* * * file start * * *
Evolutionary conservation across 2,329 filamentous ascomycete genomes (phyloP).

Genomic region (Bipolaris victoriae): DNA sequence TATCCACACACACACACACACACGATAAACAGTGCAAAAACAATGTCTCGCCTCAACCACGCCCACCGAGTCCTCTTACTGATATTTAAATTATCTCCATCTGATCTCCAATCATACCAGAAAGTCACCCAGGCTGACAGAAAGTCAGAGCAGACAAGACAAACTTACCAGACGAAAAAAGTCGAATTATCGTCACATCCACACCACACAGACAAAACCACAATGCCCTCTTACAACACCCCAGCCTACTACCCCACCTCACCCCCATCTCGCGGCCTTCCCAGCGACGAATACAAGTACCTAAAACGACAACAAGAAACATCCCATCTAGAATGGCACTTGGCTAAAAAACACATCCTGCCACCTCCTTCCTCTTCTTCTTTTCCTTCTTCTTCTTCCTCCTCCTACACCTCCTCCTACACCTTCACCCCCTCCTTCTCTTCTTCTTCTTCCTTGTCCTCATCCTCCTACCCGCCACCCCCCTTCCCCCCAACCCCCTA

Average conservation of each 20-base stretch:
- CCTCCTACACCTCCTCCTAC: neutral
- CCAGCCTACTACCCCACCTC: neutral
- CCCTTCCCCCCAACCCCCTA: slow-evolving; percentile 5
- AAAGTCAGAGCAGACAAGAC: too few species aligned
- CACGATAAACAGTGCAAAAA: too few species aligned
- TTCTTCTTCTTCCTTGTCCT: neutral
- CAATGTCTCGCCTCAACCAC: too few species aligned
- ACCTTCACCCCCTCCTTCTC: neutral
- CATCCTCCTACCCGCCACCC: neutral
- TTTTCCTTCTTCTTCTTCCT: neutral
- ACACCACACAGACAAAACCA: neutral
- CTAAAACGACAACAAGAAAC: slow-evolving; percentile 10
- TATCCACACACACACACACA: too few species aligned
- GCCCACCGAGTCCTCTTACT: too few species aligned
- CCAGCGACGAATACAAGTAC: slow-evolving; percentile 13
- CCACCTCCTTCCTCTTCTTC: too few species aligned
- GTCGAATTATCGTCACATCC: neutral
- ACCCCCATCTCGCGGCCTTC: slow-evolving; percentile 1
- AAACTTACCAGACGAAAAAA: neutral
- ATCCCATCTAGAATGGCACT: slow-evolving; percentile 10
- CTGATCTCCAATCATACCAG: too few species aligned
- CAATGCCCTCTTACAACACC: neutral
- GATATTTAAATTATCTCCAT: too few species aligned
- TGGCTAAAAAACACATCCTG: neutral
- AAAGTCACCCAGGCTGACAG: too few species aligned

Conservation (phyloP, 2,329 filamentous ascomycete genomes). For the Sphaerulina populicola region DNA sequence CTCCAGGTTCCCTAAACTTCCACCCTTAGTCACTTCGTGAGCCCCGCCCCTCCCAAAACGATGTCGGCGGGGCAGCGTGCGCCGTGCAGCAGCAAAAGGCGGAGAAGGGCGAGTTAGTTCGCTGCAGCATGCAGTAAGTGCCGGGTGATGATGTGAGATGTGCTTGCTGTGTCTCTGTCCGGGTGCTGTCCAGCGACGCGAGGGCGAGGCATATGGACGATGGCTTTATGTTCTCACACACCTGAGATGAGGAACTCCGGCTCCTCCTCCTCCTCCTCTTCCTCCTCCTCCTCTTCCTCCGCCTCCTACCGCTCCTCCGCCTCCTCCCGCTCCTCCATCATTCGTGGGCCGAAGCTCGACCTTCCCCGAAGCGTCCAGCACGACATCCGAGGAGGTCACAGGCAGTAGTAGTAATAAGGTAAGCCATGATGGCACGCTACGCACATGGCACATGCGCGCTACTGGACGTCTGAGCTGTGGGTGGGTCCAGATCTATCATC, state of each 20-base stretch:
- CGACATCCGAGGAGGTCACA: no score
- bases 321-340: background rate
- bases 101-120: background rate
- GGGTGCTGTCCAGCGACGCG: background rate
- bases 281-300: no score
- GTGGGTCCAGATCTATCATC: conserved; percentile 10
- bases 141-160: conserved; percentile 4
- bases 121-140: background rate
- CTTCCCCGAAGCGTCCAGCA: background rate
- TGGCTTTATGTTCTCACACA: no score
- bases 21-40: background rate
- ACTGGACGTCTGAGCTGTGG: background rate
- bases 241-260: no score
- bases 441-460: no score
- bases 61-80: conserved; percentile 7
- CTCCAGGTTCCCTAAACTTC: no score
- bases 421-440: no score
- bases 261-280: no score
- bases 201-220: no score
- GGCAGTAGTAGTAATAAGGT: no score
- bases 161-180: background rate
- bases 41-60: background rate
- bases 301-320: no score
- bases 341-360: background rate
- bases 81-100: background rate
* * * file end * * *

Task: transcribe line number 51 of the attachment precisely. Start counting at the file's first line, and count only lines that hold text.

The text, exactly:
- bases 41-60: background rate